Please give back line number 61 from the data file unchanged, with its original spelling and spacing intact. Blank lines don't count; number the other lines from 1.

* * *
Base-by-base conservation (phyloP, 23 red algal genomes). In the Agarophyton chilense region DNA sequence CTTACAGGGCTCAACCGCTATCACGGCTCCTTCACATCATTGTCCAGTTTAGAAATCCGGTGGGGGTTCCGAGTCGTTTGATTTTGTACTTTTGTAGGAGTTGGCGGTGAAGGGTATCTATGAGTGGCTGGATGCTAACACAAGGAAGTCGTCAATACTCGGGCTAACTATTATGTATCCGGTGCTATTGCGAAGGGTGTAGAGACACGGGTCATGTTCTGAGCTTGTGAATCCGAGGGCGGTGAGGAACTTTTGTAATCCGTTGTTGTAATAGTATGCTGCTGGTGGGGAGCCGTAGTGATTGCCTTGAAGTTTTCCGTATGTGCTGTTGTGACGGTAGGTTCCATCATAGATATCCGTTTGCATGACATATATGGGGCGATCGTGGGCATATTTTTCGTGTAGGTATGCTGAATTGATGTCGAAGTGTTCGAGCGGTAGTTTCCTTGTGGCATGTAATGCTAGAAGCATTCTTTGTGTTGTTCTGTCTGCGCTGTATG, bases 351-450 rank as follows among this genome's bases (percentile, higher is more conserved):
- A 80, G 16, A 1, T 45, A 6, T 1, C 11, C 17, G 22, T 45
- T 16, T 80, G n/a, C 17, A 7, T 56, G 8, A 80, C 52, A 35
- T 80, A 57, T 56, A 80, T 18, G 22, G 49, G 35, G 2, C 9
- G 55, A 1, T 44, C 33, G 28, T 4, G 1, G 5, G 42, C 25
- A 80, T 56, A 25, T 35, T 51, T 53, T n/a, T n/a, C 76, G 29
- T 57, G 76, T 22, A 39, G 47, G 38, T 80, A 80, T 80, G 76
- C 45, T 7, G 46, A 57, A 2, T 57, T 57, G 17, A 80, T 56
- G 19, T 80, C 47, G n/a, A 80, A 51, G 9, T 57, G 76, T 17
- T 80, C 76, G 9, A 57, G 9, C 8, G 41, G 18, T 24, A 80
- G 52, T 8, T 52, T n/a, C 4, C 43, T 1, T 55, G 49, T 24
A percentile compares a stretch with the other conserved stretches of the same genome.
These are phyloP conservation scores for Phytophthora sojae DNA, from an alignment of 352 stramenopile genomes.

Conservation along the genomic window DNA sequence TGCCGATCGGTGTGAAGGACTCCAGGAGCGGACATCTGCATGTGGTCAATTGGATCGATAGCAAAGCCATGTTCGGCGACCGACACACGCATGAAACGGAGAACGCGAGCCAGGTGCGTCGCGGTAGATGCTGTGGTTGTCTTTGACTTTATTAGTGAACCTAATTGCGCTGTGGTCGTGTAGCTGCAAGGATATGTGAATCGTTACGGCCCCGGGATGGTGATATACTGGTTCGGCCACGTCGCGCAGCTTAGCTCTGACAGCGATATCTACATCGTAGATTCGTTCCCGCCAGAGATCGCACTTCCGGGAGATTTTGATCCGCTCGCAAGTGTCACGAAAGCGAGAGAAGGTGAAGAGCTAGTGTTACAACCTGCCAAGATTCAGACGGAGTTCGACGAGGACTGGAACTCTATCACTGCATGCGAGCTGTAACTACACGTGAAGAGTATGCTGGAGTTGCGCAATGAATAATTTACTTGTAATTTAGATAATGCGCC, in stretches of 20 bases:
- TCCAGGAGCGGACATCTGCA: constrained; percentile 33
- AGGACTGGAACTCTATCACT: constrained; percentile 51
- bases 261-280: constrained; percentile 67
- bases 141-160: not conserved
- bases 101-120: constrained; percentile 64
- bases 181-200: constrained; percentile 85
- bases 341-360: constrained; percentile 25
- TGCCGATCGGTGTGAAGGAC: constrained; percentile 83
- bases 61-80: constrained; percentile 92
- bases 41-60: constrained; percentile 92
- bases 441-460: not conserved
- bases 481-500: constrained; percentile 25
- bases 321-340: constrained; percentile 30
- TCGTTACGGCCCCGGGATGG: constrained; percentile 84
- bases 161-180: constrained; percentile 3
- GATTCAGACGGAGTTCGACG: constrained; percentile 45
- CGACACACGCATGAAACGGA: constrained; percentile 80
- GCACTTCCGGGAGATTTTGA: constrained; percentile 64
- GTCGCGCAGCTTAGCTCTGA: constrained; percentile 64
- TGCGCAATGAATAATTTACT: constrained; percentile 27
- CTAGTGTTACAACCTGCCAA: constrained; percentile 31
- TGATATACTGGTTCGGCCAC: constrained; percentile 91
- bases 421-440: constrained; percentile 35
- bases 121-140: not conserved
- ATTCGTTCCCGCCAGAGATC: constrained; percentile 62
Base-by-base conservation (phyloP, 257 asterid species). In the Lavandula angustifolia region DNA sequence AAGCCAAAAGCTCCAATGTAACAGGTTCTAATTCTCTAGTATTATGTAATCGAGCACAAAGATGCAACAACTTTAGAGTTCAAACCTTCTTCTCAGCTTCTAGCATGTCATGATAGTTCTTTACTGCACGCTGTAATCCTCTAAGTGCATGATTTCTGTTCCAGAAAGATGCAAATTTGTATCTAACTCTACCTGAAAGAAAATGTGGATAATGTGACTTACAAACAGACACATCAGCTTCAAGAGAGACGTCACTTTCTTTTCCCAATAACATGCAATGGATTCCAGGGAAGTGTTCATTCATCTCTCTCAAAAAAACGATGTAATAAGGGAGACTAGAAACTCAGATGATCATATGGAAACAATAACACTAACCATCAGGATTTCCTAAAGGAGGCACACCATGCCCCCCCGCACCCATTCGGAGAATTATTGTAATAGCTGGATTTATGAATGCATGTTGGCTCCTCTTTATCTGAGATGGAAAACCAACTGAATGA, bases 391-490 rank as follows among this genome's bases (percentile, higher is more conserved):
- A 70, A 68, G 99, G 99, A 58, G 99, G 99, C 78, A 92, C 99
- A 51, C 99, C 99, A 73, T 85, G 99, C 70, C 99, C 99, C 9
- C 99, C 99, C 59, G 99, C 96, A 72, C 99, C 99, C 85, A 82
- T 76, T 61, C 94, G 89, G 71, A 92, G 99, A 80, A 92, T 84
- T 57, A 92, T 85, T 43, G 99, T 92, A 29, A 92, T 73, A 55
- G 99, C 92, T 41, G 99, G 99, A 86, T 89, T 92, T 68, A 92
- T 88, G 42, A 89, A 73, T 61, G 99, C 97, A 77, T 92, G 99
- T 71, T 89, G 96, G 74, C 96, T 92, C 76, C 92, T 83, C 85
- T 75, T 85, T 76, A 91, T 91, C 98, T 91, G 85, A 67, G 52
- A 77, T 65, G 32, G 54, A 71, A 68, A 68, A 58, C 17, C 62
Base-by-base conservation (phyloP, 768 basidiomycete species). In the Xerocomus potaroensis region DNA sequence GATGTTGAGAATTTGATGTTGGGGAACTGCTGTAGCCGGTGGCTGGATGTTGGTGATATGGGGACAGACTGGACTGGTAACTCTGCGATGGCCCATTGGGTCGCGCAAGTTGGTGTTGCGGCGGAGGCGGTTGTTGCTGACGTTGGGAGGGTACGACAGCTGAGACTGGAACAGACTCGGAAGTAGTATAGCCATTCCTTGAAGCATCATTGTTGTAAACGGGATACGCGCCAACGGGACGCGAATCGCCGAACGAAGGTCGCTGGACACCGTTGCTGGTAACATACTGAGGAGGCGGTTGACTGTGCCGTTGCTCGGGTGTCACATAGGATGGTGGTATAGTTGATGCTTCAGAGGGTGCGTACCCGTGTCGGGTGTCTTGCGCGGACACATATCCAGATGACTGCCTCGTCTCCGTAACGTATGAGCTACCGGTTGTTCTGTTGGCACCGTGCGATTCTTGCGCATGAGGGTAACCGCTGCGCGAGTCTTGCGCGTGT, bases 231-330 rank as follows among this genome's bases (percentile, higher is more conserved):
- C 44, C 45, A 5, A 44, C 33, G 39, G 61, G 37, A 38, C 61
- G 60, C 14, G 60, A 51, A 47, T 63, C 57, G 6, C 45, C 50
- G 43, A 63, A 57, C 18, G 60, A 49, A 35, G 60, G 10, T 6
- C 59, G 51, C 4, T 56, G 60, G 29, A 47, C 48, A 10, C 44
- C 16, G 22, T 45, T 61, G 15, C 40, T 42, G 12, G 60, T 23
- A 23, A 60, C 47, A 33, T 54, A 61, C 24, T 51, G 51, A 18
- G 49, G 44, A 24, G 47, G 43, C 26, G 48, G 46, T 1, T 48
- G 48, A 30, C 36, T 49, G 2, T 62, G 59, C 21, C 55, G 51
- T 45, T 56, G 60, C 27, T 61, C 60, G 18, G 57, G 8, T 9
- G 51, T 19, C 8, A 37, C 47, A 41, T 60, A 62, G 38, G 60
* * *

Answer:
- G 51, T 19, C 8, A 37, C 47, A 41, T 60, A 62, G 38, G 60